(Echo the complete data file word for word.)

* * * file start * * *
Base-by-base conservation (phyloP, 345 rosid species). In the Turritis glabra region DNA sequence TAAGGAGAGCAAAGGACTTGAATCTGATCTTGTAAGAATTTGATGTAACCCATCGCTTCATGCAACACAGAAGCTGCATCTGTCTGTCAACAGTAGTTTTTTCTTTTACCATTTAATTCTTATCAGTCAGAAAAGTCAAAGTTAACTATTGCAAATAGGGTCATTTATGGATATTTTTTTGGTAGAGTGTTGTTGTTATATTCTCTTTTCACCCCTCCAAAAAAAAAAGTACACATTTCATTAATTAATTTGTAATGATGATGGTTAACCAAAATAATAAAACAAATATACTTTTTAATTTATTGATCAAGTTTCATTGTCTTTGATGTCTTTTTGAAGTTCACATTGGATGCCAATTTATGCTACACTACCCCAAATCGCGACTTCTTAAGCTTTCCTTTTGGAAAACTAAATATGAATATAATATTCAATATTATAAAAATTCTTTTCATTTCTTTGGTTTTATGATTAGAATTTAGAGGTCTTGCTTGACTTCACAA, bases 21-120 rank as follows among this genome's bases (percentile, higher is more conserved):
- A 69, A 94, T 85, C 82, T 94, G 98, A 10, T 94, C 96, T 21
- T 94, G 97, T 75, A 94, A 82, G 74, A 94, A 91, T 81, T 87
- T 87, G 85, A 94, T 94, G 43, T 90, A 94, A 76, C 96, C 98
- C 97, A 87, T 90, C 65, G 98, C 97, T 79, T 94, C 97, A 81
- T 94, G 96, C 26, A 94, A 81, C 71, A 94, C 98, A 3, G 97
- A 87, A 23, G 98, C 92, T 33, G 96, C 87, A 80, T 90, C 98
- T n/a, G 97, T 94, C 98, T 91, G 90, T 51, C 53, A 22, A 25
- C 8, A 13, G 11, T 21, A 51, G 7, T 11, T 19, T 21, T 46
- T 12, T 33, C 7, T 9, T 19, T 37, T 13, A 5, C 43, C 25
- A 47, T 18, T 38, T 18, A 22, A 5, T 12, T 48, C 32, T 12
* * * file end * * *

Base-by-base conservation (phyloP, 345 rosid species). In the Turritis glabra region DNA sequence TAAGGAGAGCAAAGGACTTGAATCTGATCTTGTAAGAATTTGATGTAACCCATCGCTTCATGCAACACAGAAGCTGCATCTGTCTGTCAACAGTAGTTTTTTCTTTTACCATTTAATTCTTATCAGTCAGAAAAGTCAAAGTTAACTATTGCAAATAGGGTCATTTATGGATATTTTTTTGGTAGAGTGTTGTTGTTATATTCTCTTTTCACCCCTCCAAAAAAAAAAGTACACATTTCATTAATTAATTTGTAATGATGATGGTTAACCAAAATAATAAAACAAATATACTTTTTAATTTATTGATCAAGTTTCATTGTCTTTGATGTCTTTTTGAAGTTCACATTGGATGCCAATTTATGCTACACTACCCCAAATCGCGACTTCTTAAGCTTTCCTTTTGGAAAACTAAATATGAATATAATATTCAATATTATAAAAATTCTTTTCATTTCTTTGGTTTTATGATTAGAATTTAGAGGTCTTGCTTGACTTCACAA, bases 21-120 rank as follows among this genome's bases (percentile, higher is more conserved):
- A 69, A 94, T 85, C 82, T 94, G 98, A 10, T 94, C 96, T 21
- T 94, G 97, T 75, A 94, A 82, G 74, A 94, A 91, T 81, T 87
- T 87, G 85, A 94, T 94, G 43, T 90, A 94, A 76, C 96, C 98
- C 97, A 87, T 90, C 65, G 98, C 97, T 79, T 94, C 97, A 81
- T 94, G 96, C 26, A 94, A 81, C 71, A 94, C 98, A 3, G 97
- A 87, A 23, G 98, C 92, T 33, G 96, C 87, A 80, T 90, C 98
- T n/a, G 97, T 94, C 98, T 91, G 90, T 51, C 53, A 22, A 25
- C 8, A 13, G 11, T 21, A 51, G 7, T 11, T 19, T 21, T 46
- T 12, T 33, C 7, T 9, T 19, T 37, T 13, A 5, C 43, C 25
- A 47, T 18, T 38, T 18, A 22, A 5, T 12, T 48, C 32, T 12